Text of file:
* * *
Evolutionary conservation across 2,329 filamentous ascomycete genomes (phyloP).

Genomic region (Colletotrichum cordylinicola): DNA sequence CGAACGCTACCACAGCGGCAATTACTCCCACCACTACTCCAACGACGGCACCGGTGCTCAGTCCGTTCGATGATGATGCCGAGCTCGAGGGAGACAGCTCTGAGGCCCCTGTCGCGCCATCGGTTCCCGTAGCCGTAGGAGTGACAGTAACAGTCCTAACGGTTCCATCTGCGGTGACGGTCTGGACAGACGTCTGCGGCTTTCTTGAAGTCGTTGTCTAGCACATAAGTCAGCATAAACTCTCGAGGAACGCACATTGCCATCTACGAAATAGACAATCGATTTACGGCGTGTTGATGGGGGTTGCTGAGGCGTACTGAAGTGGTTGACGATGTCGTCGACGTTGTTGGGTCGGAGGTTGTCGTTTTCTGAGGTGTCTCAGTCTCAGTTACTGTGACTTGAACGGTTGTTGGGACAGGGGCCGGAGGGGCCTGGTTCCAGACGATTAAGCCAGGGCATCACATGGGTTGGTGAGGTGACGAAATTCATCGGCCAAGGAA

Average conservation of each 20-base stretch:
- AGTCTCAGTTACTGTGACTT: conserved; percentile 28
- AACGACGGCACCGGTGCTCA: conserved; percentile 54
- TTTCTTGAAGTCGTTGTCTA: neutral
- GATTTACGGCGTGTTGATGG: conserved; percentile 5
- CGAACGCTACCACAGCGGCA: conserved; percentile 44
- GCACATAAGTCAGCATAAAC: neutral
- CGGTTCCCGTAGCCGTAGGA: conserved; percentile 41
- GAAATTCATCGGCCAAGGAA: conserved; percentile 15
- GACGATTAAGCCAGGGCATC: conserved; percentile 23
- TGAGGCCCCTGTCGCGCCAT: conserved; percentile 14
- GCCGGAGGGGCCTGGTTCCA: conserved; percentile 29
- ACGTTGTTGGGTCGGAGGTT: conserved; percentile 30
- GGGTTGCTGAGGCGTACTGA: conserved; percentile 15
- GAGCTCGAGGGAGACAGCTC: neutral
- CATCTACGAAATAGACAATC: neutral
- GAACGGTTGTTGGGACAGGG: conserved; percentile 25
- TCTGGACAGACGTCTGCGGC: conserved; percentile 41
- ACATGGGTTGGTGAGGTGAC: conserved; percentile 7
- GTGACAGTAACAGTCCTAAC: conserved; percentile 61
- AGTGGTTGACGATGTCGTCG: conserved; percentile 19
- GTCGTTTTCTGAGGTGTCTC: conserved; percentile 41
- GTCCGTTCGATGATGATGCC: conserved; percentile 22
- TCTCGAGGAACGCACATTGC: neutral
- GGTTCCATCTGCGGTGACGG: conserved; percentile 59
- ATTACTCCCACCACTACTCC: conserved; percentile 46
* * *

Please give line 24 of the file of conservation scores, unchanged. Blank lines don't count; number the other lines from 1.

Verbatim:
- GTCGTTTTCTGAGGTGTCTC: conserved; percentile 41